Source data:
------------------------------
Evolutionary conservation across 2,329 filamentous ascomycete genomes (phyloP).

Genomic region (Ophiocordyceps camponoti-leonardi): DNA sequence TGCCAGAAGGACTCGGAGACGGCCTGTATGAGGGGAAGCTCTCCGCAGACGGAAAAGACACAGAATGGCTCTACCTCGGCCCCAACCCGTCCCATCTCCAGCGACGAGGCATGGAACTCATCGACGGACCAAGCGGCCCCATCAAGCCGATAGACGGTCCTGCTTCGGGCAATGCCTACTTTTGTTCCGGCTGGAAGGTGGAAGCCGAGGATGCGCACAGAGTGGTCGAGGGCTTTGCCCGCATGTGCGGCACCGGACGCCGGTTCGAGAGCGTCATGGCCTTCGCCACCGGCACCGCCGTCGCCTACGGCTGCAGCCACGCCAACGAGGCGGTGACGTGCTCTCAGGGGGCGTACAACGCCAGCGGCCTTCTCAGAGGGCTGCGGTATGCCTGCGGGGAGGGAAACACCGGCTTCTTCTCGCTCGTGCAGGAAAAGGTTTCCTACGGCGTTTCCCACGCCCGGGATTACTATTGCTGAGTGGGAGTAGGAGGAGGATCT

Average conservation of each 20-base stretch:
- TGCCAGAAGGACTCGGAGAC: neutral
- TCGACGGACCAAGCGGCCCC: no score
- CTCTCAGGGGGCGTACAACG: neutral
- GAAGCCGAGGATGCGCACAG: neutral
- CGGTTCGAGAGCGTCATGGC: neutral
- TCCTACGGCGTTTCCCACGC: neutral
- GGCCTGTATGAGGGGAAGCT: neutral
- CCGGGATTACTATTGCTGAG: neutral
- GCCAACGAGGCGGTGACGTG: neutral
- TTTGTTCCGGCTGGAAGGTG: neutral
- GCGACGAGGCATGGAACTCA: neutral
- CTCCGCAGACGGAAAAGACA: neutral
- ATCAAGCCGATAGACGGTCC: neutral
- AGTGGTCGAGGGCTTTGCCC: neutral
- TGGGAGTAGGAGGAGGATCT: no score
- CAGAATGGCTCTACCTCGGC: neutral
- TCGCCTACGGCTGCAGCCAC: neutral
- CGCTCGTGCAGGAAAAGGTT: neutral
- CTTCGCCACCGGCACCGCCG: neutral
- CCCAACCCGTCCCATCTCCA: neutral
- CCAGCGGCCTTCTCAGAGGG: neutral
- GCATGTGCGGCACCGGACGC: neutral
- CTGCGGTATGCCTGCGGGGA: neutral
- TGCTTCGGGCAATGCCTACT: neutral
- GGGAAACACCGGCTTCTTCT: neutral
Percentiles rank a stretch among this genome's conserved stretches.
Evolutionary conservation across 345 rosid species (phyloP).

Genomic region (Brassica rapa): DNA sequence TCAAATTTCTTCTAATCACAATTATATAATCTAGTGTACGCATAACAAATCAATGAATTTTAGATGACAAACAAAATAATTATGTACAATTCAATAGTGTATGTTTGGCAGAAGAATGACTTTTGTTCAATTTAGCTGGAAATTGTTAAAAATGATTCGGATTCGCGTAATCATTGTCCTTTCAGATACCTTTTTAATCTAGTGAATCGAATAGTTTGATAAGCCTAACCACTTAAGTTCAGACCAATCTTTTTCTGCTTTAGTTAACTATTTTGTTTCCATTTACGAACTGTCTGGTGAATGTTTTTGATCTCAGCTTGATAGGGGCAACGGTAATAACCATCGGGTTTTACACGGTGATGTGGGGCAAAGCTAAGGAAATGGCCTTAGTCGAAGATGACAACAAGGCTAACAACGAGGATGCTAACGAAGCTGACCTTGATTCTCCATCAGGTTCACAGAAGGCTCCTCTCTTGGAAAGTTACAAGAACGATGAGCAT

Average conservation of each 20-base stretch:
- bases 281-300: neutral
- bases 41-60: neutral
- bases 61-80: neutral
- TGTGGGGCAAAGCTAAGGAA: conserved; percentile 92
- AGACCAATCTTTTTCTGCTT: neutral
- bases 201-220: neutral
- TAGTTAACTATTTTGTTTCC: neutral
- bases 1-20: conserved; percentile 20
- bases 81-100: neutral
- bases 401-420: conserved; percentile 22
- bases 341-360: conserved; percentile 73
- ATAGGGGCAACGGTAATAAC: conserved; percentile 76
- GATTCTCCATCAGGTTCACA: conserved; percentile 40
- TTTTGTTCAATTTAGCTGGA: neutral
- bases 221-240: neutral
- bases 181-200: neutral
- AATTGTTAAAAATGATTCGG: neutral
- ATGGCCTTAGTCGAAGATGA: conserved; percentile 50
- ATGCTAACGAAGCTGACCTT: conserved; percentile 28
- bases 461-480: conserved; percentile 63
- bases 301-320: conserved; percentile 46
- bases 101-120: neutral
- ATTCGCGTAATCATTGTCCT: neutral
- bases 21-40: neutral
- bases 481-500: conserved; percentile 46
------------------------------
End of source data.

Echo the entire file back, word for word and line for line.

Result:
Evolutionary conservation across 2,329 filamentous ascomycete genomes (phyloP).

Genomic region (Ophiocordyceps camponoti-leonardi): DNA sequence TGCCAGAAGGACTCGGAGACGGCCTGTATGAGGGGAAGCTCTCCGCAGACGGAAAAGACACAGAATGGCTCTACCTCGGCCCCAACCCGTCCCATCTCCAGCGACGAGGCATGGAACTCATCGACGGACCAAGCGGCCCCATCAAGCCGATAGACGGTCCTGCTTCGGGCAATGCCTACTTTTGTTCCGGCTGGAAGGTGGAAGCCGAGGATGCGCACAGAGTGGTCGAGGGCTTTGCCCGCATGTGCGGCACCGGACGCCGGTTCGAGAGCGTCATGGCCTTCGCCACCGGCACCGCCGTCGCCTACGGCTGCAGCCACGCCAACGAGGCGGTGACGTGCTCTCAGGGGGCGTACAACGCCAGCGGCCTTCTCAGAGGGCTGCGGTATGCCTGCGGGGAGGGAAACACCGGCTTCTTCTCGCTCGTGCAGGAAAAGGTTTCCTACGGCGTTTCCCACGCCCGGGATTACTATTGCTGAGTGGGAGTAGGAGGAGGATCT

Average conservation of each 20-base stretch:
- TGCCAGAAGGACTCGGAGAC: neutral
- TCGACGGACCAAGCGGCCCC: no score
- CTCTCAGGGGGCGTACAACG: neutral
- GAAGCCGAGGATGCGCACAG: neutral
- CGGTTCGAGAGCGTCATGGC: neutral
- TCCTACGGCGTTTCCCACGC: neutral
- GGCCTGTATGAGGGGAAGCT: neutral
- CCGGGATTACTATTGCTGAG: neutral
- GCCAACGAGGCGGTGACGTG: neutral
- TTTGTTCCGGCTGGAAGGTG: neutral
- GCGACGAGGCATGGAACTCA: neutral
- CTCCGCAGACGGAAAAGACA: neutral
- ATCAAGCCGATAGACGGTCC: neutral
- AGTGGTCGAGGGCTTTGCCC: neutral
- TGGGAGTAGGAGGAGGATCT: no score
- CAGAATGGCTCTACCTCGGC: neutral
- TCGCCTACGGCTGCAGCCAC: neutral
- CGCTCGTGCAGGAAAAGGTT: neutral
- CTTCGCCACCGGCACCGCCG: neutral
- CCCAACCCGTCCCATCTCCA: neutral
- CCAGCGGCCTTCTCAGAGGG: neutral
- GCATGTGCGGCACCGGACGC: neutral
- CTGCGGTATGCCTGCGGGGA: neutral
- TGCTTCGGGCAATGCCTACT: neutral
- GGGAAACACCGGCTTCTTCT: neutral
Percentiles rank a stretch among this genome's conserved stretches.
Evolutionary conservation across 345 rosid species (phyloP).

Genomic region (Brassica rapa): DNA sequence TCAAATTTCTTCTAATCACAATTATATAATCTAGTGTACGCATAACAAATCAATGAATTTTAGATGACAAACAAAATAATTATGTACAATTCAATAGTGTATGTTTGGCAGAAGAATGACTTTTGTTCAATTTAGCTGGAAATTGTTAAAAATGATTCGGATTCGCGTAATCATTGTCCTTTCAGATACCTTTTTAATCTAGTGAATCGAATAGTTTGATAAGCCTAACCACTTAAGTTCAGACCAATCTTTTTCTGCTTTAGTTAACTATTTTGTTTCCATTTACGAACTGTCTGGTGAATGTTTTTGATCTCAGCTTGATAGGGGCAACGGTAATAACCATCGGGTTTTACACGGTGATGTGGGGCAAAGCTAAGGAAATGGCCTTAGTCGAAGATGACAACAAGGCTAACAACGAGGATGCTAACGAAGCTGACCTTGATTCTCCATCAGGTTCACAGAAGGCTCCTCTCTTGGAAAGTTACAAGAACGATGAGCAT

Average conservation of each 20-base stretch:
- bases 281-300: neutral
- bases 41-60: neutral
- bases 61-80: neutral
- TGTGGGGCAAAGCTAAGGAA: conserved; percentile 92
- AGACCAATCTTTTTCTGCTT: neutral
- bases 201-220: neutral
- TAGTTAACTATTTTGTTTCC: neutral
- bases 1-20: conserved; percentile 20
- bases 81-100: neutral
- bases 401-420: conserved; percentile 22
- bases 341-360: conserved; percentile 73
- ATAGGGGCAACGGTAATAAC: conserved; percentile 76
- GATTCTCCATCAGGTTCACA: conserved; percentile 40
- TTTTGTTCAATTTAGCTGGA: neutral
- bases 221-240: neutral
- bases 181-200: neutral
- AATTGTTAAAAATGATTCGG: neutral
- ATGGCCTTAGTCGAAGATGA: conserved; percentile 50
- ATGCTAACGAAGCTGACCTT: conserved; percentile 28
- bases 461-480: conserved; percentile 63
- bases 301-320: conserved; percentile 46
- bases 101-120: neutral
- ATTCGCGTAATCATTGTCCT: neutral
- bases 21-40: neutral
- bases 481-500: conserved; percentile 46